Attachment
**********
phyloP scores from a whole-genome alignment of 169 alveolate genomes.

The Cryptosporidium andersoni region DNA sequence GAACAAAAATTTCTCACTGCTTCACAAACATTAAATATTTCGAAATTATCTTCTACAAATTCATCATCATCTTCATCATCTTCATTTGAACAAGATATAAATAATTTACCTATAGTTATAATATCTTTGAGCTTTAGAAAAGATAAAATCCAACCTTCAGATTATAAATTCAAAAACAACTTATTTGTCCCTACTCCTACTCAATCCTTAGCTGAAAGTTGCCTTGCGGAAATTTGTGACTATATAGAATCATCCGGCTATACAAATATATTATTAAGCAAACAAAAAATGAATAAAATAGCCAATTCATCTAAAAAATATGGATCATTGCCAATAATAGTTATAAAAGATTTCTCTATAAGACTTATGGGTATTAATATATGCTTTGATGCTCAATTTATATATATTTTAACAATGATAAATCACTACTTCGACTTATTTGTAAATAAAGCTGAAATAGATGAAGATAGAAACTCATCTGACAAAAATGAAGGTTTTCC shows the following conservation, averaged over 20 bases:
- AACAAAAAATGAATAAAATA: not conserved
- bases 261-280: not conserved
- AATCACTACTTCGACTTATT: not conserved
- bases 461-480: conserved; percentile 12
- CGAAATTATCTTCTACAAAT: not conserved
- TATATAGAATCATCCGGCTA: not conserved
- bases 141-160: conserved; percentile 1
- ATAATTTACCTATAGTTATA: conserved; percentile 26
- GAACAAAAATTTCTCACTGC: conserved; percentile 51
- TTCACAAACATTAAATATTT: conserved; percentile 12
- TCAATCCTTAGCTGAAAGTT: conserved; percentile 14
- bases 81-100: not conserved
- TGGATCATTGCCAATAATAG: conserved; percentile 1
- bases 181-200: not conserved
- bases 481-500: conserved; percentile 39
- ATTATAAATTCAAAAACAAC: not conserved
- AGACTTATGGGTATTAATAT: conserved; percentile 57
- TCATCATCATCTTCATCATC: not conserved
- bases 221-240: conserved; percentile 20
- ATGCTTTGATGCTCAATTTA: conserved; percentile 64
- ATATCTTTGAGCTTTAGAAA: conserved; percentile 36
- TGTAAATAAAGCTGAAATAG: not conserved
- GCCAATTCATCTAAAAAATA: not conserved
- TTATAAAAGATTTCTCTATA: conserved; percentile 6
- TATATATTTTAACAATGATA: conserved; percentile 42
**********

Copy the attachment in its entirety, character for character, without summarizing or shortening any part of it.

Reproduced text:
phyloP scores from a whole-genome alignment of 169 alveolate genomes.

The Cryptosporidium andersoni region DNA sequence GAACAAAAATTTCTCACTGCTTCACAAACATTAAATATTTCGAAATTATCTTCTACAAATTCATCATCATCTTCATCATCTTCATTTGAACAAGATATAAATAATTTACCTATAGTTATAATATCTTTGAGCTTTAGAAAAGATAAAATCCAACCTTCAGATTATAAATTCAAAAACAACTTATTTGTCCCTACTCCTACTCAATCCTTAGCTGAAAGTTGCCTTGCGGAAATTTGTGACTATATAGAATCATCCGGCTATACAAATATATTATTAAGCAAACAAAAAATGAATAAAATAGCCAATTCATCTAAAAAATATGGATCATTGCCAATAATAGTTATAAAAGATTTCTCTATAAGACTTATGGGTATTAATATATGCTTTGATGCTCAATTTATATATATTTTAACAATGATAAATCACTACTTCGACTTATTTGTAAATAAAGCTGAAATAGATGAAGATAGAAACTCATCTGACAAAAATGAAGGTTTTCC shows the following conservation, averaged over 20 bases:
- AACAAAAAATGAATAAAATA: not conserved
- bases 261-280: not conserved
- AATCACTACTTCGACTTATT: not conserved
- bases 461-480: conserved; percentile 12
- CGAAATTATCTTCTACAAAT: not conserved
- TATATAGAATCATCCGGCTA: not conserved
- bases 141-160: conserved; percentile 1
- ATAATTTACCTATAGTTATA: conserved; percentile 26
- GAACAAAAATTTCTCACTGC: conserved; percentile 51
- TTCACAAACATTAAATATTT: conserved; percentile 12
- TCAATCCTTAGCTGAAAGTT: conserved; percentile 14
- bases 81-100: not conserved
- TGGATCATTGCCAATAATAG: conserved; percentile 1
- bases 181-200: not conserved
- bases 481-500: conserved; percentile 39
- ATTATAAATTCAAAAACAAC: not conserved
- AGACTTATGGGTATTAATAT: conserved; percentile 57
- TCATCATCATCTTCATCATC: not conserved
- bases 221-240: conserved; percentile 20
- ATGCTTTGATGCTCAATTTA: conserved; percentile 64
- ATATCTTTGAGCTTTAGAAA: conserved; percentile 36
- TGTAAATAAAGCTGAAATAG: not conserved
- GCCAATTCATCTAAAAAATA: not conserved
- TTATAAAAGATTTCTCTATA: conserved; percentile 6
- TATATATTTTAACAATGATA: conserved; percentile 42